A final obstacle to getting society to confront domestic violence is the fact that even when people realize that DV is a problem of shocking magnitude, they don’t think that domestic-violence-specific legislation or support is an effective way to address it. As with all of the other roadblocks, this mainly stems from misunderstandings surrounding domestic violence itself.

If you believe that domestic violence is the natural product of poverty, substance abuse, poor anger management skills, and disregard for the law, as many people are wont to do, then it’s natural to also believe that tackling all of these ‘root causes’ will conveniently solve the problem of domestic abuse. If you believe that women would flee their abusers in droves if only they had a little bit of financial support, it’s natural to support better social welfare in general over specific domestic violence programs. These attitudes ignore the fact that domestic violence can rear its ugly head in relationships of all stripes, from high school couples to a wealthy, middle-aged couple – and they seek to apply a generic solution to a highly complex and specialized problem. Of course we need to devote more resources and energy toward helping people to economic independence and better education. But we can’t do this at the expense of addressing the specific causes of violence toward women, and the specific solutions which can help women of all backgrounds leave their abusive relationships.

Looking Forward

The Mary Byron Project looks for solutions to the individual problems surrounding the very complex issue of domestic violence, and often finds them. Changing entrenched attitudes and perceptions, however, can be much more difficult. That’s why I’m interested in hearing what you have to say on the issue. What makes domestic violence such an ‘invisible problem’? And, most importantly, what can we do to change this?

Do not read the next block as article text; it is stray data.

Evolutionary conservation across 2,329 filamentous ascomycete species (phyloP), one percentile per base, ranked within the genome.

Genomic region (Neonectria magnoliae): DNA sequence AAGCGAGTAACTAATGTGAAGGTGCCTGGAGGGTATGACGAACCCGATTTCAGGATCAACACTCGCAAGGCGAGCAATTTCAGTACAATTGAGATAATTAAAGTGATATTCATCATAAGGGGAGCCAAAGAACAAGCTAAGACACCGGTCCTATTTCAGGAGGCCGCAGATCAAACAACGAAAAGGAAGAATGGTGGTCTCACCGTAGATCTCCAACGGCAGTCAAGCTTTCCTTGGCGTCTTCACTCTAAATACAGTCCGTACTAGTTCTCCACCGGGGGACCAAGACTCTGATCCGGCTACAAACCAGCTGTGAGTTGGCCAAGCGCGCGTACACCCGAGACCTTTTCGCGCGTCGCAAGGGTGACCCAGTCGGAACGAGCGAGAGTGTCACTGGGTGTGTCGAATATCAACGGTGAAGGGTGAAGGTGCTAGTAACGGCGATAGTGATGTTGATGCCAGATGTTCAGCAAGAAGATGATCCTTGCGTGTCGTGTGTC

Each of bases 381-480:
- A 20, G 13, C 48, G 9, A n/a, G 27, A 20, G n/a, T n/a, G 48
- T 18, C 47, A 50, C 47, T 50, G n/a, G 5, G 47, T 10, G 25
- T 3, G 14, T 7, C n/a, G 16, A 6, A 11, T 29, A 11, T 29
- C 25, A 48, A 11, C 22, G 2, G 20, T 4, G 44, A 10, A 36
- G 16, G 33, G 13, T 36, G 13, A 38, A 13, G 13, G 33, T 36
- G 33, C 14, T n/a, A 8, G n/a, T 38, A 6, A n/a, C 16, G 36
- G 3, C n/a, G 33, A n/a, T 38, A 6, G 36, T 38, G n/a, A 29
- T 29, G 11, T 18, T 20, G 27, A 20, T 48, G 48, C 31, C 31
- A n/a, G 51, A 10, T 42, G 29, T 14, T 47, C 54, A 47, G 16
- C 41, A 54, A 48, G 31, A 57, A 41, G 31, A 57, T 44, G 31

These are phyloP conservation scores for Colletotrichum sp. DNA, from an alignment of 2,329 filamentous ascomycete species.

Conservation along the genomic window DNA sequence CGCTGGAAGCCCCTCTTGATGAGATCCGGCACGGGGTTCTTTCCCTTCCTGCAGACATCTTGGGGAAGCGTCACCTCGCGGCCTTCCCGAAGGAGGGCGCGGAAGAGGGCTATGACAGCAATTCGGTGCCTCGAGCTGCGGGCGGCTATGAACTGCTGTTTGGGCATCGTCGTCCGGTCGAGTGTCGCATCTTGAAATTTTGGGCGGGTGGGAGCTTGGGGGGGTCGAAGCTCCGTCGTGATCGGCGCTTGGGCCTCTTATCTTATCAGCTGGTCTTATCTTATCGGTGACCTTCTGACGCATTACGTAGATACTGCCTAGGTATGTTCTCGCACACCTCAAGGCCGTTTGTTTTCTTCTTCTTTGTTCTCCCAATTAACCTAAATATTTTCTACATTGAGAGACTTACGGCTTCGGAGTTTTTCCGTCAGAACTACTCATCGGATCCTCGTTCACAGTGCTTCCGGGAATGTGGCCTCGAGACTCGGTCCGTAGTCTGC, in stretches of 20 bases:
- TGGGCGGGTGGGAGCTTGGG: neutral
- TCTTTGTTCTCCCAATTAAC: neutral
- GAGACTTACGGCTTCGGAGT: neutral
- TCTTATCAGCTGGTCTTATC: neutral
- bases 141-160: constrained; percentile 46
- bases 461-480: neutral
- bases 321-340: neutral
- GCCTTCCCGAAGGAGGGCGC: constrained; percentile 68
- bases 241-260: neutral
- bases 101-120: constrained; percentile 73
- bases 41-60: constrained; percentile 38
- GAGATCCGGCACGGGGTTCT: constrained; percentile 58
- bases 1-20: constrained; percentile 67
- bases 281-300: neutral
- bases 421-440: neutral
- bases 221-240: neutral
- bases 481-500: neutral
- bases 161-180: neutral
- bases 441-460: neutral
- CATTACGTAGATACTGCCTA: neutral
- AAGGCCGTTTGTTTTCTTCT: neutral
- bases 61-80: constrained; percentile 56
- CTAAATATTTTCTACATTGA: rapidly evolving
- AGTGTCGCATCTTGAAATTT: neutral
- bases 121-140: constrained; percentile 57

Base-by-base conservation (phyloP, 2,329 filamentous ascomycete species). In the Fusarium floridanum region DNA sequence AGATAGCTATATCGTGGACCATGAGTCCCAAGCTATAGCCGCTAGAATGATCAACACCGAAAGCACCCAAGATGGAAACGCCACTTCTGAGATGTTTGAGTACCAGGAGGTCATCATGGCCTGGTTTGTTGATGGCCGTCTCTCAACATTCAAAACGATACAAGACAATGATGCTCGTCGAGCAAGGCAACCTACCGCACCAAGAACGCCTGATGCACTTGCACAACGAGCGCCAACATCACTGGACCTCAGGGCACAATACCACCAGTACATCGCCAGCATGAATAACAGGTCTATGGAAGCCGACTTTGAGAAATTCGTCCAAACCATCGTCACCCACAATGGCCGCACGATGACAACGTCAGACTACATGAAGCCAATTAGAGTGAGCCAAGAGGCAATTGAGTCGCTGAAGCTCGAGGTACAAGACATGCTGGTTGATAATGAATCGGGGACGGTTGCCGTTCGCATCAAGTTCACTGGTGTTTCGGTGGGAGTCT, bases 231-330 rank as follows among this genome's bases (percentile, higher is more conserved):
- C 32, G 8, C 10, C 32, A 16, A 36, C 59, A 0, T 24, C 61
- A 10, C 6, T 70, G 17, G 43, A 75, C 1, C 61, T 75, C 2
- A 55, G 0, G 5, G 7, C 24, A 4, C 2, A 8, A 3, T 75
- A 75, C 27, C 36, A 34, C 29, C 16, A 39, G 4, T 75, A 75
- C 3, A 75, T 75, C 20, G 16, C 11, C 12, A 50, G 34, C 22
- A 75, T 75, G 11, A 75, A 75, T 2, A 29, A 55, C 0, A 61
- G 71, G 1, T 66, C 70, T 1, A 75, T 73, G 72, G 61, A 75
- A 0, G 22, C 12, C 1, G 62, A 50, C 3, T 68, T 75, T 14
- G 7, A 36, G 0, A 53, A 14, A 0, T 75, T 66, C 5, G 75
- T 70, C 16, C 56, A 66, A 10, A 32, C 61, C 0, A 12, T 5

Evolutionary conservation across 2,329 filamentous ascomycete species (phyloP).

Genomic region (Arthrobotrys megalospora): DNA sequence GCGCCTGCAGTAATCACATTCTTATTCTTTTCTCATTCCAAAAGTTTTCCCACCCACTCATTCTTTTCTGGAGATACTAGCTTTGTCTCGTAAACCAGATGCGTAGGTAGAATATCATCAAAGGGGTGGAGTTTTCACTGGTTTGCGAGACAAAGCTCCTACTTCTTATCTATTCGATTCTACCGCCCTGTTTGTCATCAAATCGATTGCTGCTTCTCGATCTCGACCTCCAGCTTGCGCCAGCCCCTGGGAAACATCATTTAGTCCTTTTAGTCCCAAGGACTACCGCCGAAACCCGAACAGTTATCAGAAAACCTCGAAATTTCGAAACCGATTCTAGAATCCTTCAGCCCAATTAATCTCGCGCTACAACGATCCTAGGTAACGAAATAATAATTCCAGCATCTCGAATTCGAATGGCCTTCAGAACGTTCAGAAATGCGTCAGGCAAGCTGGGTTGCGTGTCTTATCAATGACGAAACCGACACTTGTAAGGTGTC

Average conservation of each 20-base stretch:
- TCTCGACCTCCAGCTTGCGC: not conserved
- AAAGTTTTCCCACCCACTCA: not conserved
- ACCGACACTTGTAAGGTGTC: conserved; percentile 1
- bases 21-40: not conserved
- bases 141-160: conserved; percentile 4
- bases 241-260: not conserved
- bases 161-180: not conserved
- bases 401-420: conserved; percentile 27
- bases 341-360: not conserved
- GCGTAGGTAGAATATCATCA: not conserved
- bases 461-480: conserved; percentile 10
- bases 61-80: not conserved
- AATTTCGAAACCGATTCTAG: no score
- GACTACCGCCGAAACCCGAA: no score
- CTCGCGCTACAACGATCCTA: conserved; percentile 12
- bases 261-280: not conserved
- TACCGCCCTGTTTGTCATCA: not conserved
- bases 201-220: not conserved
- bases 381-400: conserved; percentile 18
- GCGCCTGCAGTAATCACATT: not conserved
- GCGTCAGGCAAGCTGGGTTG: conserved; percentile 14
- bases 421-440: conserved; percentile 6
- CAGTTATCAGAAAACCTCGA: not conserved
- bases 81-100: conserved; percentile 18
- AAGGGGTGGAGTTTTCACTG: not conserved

Criminalize Revenge Porn Now

All-too-frequently, lawmakers fail to play catch-up with the technological advances surrounding them in society; by the time they can see the tangible implications of these advances and act on them, countless people have already been harmed. Equally frequently, the legal system (and society at large) disregards or downplays the plights of victims of relationship violence due to a morass of sexist attitudes and discriminatory procedures. ‘Revenge porn,’ or the nonconsensual distribution of nude photos or video, sits at the uncomfortable crossroads of these two gaps in the law.

Beyond Humiliation: Revenge Porn’s Real Impact